When buying a home, many buyers think they only need to have a down payment ready for closing, however, there are many other fees that have to be paid throughout the process. So what are these other costs, when are they due, and how can you prepare for them? Look for a separate post touching on inspections for vacant land.
Appraisal: Typically the appraisal is around $450 to $550+ and is paid to the lender at closing, but some lenders do collect that payment upfront. A few questions you might have: What happens if the home doesn’t close? You will most likely still have to pay for the appraisal if it was completed. Do I have to pay for the appraisal if it comes in less than the purchase price? Yes. No matter what the value is, if the work has been done the appraiser will be due their fee.
Home Inspection: I always recommend buyers do a home inspection on a property. These may range from $350 to upwards of $750 based on the size of the property. If you tell the inspector the size of the home, they should be able to give you a quote over the phone. The inspector will collect the fee for the inspection at the time of inspection.
Additional Inspections: I often recommend clients do additional inspections on top of the general inspection. It depends on the property you are purchasing if and which of these I would recommend. Typically these inspections are done on the same day as the general inspection and are paid for that day:
Radon – Radon is a naturally occurring gas which could pose a health hazard if the levels are at or above 4 pCi/L according to the EPA. This is a very common test in our area. Your inspector will run this test for 48+ hours and then will check the machine’s readings to determine if the levels are safe. The cost for this is $100- $250.
Wood Destroying Insects/Termites – Checking for signs of insects that could cause major damage to your home is very common. This includes: termites, carpenter bees, carpenter ants and powder post beetles. Prices range from $75-$150 depending on the size of the home.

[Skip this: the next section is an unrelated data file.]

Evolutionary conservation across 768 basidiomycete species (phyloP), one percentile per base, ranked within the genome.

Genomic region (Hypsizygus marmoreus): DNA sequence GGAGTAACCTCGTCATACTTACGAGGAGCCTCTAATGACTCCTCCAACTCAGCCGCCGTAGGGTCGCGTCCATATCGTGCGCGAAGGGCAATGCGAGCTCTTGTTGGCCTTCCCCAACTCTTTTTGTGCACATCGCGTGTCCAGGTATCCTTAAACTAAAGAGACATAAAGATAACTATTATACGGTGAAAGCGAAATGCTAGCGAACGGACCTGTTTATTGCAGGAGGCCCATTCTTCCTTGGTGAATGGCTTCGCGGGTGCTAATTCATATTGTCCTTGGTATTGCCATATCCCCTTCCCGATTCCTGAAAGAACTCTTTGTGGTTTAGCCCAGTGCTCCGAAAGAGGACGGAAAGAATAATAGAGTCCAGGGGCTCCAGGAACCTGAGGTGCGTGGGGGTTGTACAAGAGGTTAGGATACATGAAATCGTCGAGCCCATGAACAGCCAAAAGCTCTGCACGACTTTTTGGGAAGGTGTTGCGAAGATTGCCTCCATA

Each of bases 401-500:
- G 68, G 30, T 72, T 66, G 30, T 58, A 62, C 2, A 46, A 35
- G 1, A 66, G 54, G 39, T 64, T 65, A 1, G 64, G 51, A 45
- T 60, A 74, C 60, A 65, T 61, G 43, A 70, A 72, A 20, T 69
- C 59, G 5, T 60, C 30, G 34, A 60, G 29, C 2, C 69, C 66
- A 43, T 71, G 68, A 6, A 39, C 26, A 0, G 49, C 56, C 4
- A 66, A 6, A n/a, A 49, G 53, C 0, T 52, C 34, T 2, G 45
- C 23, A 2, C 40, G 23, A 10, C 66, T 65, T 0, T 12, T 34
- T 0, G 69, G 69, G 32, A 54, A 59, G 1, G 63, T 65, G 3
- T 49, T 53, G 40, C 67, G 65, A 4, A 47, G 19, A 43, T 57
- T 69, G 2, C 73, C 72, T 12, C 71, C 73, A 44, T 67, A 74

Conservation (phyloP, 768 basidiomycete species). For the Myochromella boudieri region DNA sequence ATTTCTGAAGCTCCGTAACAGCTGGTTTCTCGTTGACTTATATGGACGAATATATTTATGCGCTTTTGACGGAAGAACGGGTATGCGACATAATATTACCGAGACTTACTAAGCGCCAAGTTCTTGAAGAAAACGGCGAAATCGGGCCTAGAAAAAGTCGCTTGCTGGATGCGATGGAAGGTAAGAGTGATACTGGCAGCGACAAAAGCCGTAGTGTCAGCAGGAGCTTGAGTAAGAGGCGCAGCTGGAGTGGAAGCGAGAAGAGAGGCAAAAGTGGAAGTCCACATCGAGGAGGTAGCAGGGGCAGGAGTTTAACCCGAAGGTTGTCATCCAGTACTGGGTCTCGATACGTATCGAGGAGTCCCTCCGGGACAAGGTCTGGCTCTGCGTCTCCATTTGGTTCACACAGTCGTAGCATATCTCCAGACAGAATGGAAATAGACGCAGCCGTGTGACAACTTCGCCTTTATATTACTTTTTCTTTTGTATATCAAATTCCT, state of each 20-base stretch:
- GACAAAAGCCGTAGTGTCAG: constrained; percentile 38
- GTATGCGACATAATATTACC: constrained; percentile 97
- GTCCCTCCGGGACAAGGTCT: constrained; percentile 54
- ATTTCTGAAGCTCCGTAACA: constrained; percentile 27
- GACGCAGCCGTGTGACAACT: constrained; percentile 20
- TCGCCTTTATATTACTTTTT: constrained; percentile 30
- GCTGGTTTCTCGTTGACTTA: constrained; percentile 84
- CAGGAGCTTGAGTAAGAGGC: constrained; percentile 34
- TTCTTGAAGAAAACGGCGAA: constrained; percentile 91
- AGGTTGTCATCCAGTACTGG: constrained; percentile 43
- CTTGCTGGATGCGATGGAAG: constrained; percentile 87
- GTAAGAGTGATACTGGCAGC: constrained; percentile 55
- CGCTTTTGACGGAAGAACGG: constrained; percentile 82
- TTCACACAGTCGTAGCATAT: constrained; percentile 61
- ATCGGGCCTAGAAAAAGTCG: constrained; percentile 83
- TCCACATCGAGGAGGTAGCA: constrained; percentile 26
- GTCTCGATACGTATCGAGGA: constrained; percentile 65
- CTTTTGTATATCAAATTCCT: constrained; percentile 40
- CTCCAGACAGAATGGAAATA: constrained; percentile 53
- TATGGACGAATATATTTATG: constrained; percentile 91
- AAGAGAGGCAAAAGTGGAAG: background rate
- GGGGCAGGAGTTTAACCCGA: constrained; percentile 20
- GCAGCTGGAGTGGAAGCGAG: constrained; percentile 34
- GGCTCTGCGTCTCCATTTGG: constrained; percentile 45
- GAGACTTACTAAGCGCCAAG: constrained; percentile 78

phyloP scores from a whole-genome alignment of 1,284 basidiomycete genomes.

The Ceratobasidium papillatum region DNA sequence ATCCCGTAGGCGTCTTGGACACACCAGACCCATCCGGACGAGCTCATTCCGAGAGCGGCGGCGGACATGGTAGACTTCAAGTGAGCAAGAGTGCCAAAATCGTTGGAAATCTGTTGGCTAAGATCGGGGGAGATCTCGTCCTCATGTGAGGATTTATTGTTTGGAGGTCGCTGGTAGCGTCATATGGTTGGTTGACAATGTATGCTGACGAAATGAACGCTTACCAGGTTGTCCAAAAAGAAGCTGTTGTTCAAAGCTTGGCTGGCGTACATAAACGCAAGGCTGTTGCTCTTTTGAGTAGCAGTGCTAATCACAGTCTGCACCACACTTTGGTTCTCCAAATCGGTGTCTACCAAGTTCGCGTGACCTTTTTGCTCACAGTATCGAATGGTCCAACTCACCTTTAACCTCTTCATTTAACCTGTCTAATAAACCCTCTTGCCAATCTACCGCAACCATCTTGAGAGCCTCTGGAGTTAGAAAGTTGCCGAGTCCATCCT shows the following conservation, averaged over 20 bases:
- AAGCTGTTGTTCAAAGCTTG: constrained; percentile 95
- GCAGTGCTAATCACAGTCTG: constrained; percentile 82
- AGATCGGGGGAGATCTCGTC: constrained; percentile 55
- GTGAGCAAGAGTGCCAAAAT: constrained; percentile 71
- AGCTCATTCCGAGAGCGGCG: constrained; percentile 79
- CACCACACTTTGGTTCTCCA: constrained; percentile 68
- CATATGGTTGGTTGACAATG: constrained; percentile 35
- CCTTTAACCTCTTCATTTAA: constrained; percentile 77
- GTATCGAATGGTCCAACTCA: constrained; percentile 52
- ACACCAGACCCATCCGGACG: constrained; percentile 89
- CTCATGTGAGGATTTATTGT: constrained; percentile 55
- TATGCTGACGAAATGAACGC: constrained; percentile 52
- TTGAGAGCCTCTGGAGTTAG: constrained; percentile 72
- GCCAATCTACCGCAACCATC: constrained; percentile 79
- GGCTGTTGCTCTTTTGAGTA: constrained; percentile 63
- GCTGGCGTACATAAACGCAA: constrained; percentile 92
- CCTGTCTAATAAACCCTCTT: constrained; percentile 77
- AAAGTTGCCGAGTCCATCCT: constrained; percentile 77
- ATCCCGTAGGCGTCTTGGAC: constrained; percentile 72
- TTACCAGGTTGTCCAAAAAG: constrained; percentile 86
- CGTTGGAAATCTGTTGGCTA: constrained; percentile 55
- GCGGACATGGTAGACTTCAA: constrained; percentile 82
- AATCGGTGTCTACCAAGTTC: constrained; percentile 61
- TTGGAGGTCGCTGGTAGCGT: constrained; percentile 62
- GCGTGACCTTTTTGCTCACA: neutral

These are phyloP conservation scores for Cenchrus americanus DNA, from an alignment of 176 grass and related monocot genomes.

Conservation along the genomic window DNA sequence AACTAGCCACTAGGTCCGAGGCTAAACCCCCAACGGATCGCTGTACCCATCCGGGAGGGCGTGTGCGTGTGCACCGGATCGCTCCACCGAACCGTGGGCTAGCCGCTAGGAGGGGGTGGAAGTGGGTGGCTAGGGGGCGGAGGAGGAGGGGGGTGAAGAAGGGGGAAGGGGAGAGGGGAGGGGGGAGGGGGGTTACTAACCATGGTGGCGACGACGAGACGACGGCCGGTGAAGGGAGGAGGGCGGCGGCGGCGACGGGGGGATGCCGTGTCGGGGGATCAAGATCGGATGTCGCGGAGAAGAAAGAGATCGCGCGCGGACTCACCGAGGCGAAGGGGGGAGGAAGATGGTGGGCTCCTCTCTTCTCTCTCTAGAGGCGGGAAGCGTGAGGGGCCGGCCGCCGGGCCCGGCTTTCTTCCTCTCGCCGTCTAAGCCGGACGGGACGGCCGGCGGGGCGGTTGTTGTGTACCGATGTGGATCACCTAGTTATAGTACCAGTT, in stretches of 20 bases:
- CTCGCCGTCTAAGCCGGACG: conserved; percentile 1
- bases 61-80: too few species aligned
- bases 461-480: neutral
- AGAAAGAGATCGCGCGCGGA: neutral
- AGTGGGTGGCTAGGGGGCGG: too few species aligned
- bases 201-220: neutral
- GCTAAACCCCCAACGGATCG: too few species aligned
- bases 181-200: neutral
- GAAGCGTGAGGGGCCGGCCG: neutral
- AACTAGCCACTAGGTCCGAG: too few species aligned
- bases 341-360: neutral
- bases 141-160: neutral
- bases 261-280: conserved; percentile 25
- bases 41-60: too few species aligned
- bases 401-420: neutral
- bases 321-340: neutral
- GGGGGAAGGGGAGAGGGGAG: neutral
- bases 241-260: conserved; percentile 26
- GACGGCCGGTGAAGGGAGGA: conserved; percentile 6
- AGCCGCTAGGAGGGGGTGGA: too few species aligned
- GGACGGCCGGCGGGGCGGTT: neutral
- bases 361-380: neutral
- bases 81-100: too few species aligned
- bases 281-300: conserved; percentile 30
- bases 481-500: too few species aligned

Septic – If you are buying a home with a septic system you can have the local health department perform a visual inspection for $100 (plan ahead as this will take several weeks) or you can hire a septic company to pump then inspect. I will ask for info from the current owners on the septic maintenance. Start with your home inspector and see if they will conduct a dye test that might cost @$75. Then go from there depending on the findings, etc…
Sewer scope – Usually done on inspection day if there is access to the sewer. The costs could be $150 – $500 (may depend on where, how much length, amt of time it takes and/or if there is a clog that needs cleared first). This will help determine if the lines are clear or not. Especially good to do if there are large trees on a small property – think Elm Heights area, smaller lots and huge trees with major root systems.
Pool, Water, Indoor Air Quality, & Mold – These are some additional add-on tests. These are not as common. If you have well water though, you will want to have the water tested.
Closing Costs: When you close on your home or land you will then pay closing costs and prepaids on top of your down payment. Closing costs are typically 2% to 3% of the purchase price and likely include the appraisal as well as title co fees, lender fees and more. You’ll also likely need to pre-pay 6-12 months of your homeowners insurance or HOA fees. Your lender is going to be your best resource for those fees and will explain what you will need to bring to closing in terms of cash that you wire. If you are paying cash, the cost to close at a title company is going to be around $550 and then you may need to pay pre-paids. You won’t have loan closing fees or an appraisal fee due at closing. Remember, your earnest money is credited back to you at closing and most buyers get a credit from the sellers for future taxes, so those often offset a chunk of these costs.
If you have any questions about how much money you need to have to buy a property, please let us or your lender know!